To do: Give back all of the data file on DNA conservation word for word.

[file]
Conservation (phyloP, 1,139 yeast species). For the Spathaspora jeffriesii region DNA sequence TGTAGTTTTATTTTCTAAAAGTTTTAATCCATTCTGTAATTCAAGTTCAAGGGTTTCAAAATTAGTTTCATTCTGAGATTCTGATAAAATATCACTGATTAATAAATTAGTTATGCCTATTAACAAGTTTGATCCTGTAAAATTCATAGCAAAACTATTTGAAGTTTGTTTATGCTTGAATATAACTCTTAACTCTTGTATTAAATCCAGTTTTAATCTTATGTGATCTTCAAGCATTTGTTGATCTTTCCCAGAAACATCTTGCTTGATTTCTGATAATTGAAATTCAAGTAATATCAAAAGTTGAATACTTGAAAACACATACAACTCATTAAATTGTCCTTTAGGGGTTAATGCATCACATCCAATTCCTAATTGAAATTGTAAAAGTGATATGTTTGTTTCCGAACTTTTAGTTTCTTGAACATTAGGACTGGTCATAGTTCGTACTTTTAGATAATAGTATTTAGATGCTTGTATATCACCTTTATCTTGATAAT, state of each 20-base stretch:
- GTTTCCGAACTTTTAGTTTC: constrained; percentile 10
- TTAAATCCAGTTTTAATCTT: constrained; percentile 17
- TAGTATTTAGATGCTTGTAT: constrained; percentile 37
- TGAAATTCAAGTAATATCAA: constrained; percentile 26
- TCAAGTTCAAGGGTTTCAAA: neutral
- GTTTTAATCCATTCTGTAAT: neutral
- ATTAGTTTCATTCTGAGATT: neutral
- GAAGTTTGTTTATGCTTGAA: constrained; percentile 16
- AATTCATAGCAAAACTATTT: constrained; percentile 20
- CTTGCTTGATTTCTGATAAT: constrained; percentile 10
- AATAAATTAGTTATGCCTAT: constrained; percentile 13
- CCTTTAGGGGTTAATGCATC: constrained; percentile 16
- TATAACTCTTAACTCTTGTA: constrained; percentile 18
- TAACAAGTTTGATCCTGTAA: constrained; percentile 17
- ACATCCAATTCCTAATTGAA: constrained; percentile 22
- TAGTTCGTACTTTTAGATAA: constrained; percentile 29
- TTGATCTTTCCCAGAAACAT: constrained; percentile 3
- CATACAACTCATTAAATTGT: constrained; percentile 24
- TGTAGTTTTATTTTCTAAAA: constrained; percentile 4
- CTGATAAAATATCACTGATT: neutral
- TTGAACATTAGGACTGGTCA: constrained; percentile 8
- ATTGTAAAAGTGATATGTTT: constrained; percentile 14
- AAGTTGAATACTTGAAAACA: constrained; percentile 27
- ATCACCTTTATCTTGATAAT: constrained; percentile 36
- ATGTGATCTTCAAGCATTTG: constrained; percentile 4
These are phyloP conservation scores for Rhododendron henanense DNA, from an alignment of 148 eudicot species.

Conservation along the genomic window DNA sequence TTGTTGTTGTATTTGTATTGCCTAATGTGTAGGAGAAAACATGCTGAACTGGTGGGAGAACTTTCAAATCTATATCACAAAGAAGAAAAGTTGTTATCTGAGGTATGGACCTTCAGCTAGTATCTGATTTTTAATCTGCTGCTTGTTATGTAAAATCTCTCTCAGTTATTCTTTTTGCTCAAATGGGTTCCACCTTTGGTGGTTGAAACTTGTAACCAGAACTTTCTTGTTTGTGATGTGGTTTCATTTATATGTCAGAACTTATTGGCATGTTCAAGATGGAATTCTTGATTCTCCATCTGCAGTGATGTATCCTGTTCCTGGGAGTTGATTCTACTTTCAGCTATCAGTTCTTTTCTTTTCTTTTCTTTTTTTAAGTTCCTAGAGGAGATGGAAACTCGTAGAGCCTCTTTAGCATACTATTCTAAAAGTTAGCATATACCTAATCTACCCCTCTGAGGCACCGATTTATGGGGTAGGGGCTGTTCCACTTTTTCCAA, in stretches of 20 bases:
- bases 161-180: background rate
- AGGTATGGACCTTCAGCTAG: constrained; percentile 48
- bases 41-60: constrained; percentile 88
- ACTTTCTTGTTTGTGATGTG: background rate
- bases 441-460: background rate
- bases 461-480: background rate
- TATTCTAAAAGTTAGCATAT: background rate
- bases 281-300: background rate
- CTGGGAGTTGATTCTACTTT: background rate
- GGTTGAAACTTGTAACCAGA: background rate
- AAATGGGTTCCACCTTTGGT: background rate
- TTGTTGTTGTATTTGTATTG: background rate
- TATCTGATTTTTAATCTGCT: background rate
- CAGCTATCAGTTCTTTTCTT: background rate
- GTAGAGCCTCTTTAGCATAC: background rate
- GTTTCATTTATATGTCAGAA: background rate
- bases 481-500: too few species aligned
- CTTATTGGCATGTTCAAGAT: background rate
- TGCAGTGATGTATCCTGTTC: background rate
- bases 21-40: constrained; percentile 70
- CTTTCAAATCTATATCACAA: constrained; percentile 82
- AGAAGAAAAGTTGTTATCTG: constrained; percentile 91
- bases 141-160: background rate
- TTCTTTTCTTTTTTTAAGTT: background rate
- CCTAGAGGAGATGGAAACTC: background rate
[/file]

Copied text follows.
Conservation (phyloP, 1,139 yeast species). For the Spathaspora jeffriesii region DNA sequence TGTAGTTTTATTTTCTAAAAGTTTTAATCCATTCTGTAATTCAAGTTCAAGGGTTTCAAAATTAGTTTCATTCTGAGATTCTGATAAAATATCACTGATTAATAAATTAGTTATGCCTATTAACAAGTTTGATCCTGTAAAATTCATAGCAAAACTATTTGAAGTTTGTTTATGCTTGAATATAACTCTTAACTCTTGTATTAAATCCAGTTTTAATCTTATGTGATCTTCAAGCATTTGTTGATCTTTCCCAGAAACATCTTGCTTGATTTCTGATAATTGAAATTCAAGTAATATCAAAAGTTGAATACTTGAAAACACATACAACTCATTAAATTGTCCTTTAGGGGTTAATGCATCACATCCAATTCCTAATTGAAATTGTAAAAGTGATATGTTTGTTTCCGAACTTTTAGTTTCTTGAACATTAGGACTGGTCATAGTTCGTACTTTTAGATAATAGTATTTAGATGCTTGTATATCACCTTTATCTTGATAAT, state of each 20-base stretch:
- GTTTCCGAACTTTTAGTTTC: constrained; percentile 10
- TTAAATCCAGTTTTAATCTT: constrained; percentile 17
- TAGTATTTAGATGCTTGTAT: constrained; percentile 37
- TGAAATTCAAGTAATATCAA: constrained; percentile 26
- TCAAGTTCAAGGGTTTCAAA: neutral
- GTTTTAATCCATTCTGTAAT: neutral
- ATTAGTTTCATTCTGAGATT: neutral
- GAAGTTTGTTTATGCTTGAA: constrained; percentile 16
- AATTCATAGCAAAACTATTT: constrained; percentile 20
- CTTGCTTGATTTCTGATAAT: constrained; percentile 10
- AATAAATTAGTTATGCCTAT: constrained; percentile 13
- CCTTTAGGGGTTAATGCATC: constrained; percentile 16
- TATAACTCTTAACTCTTGTA: constrained; percentile 18
- TAACAAGTTTGATCCTGTAA: constrained; percentile 17
- ACATCCAATTCCTAATTGAA: constrained; percentile 22
- TAGTTCGTACTTTTAGATAA: constrained; percentile 29
- TTGATCTTTCCCAGAAACAT: constrained; percentile 3
- CATACAACTCATTAAATTGT: constrained; percentile 24
- TGTAGTTTTATTTTCTAAAA: constrained; percentile 4
- CTGATAAAATATCACTGATT: neutral
- TTGAACATTAGGACTGGTCA: constrained; percentile 8
- ATTGTAAAAGTGATATGTTT: constrained; percentile 14
- AAGTTGAATACTTGAAAACA: constrained; percentile 27
- ATCACCTTTATCTTGATAAT: constrained; percentile 36
- ATGTGATCTTCAAGCATTTG: constrained; percentile 4
These are phyloP conservation scores for Rhododendron henanense DNA, from an alignment of 148 eudicot species.

Conservation along the genomic window DNA sequence TTGTTGTTGTATTTGTATTGCCTAATGTGTAGGAGAAAACATGCTGAACTGGTGGGAGAACTTTCAAATCTATATCACAAAGAAGAAAAGTTGTTATCTGAGGTATGGACCTTCAGCTAGTATCTGATTTTTAATCTGCTGCTTGTTATGTAAAATCTCTCTCAGTTATTCTTTTTGCTCAAATGGGTTCCACCTTTGGTGGTTGAAACTTGTAACCAGAACTTTCTTGTTTGTGATGTGGTTTCATTTATATGTCAGAACTTATTGGCATGTTCAAGATGGAATTCTTGATTCTCCATCTGCAGTGATGTATCCTGTTCCTGGGAGTTGATTCTACTTTCAGCTATCAGTTCTTTTCTTTTCTTTTCTTTTTTTAAGTTCCTAGAGGAGATGGAAACTCGTAGAGCCTCTTTAGCATACTATTCTAAAAGTTAGCATATACCTAATCTACCCCTCTGAGGCACCGATTTATGGGGTAGGGGCTGTTCCACTTTTTCCAA, in stretches of 20 bases:
- bases 161-180: background rate
- AGGTATGGACCTTCAGCTAG: constrained; percentile 48
- bases 41-60: constrained; percentile 88
- ACTTTCTTGTTTGTGATGTG: background rate
- bases 441-460: background rate
- bases 461-480: background rate
- TATTCTAAAAGTTAGCATAT: background rate
- bases 281-300: background rate
- CTGGGAGTTGATTCTACTTT: background rate
- GGTTGAAACTTGTAACCAGA: background rate
- AAATGGGTTCCACCTTTGGT: background rate
- TTGTTGTTGTATTTGTATTG: background rate
- TATCTGATTTTTAATCTGCT: background rate
- CAGCTATCAGTTCTTTTCTT: background rate
- GTAGAGCCTCTTTAGCATAC: background rate
- GTTTCATTTATATGTCAGAA: background rate
- bases 481-500: too few species aligned
- CTTATTGGCATGTTCAAGAT: background rate
- TGCAGTGATGTATCCTGTTC: background rate
- bases 21-40: constrained; percentile 70
- CTTTCAAATCTATATCACAA: constrained; percentile 82
- AGAAGAAAAGTTGTTATCTG: constrained; percentile 91
- bases 141-160: background rate
- TTCTTTTCTTTTTTTAAGTT: background rate
- CCTAGAGGAGATGGAAACTC: background rate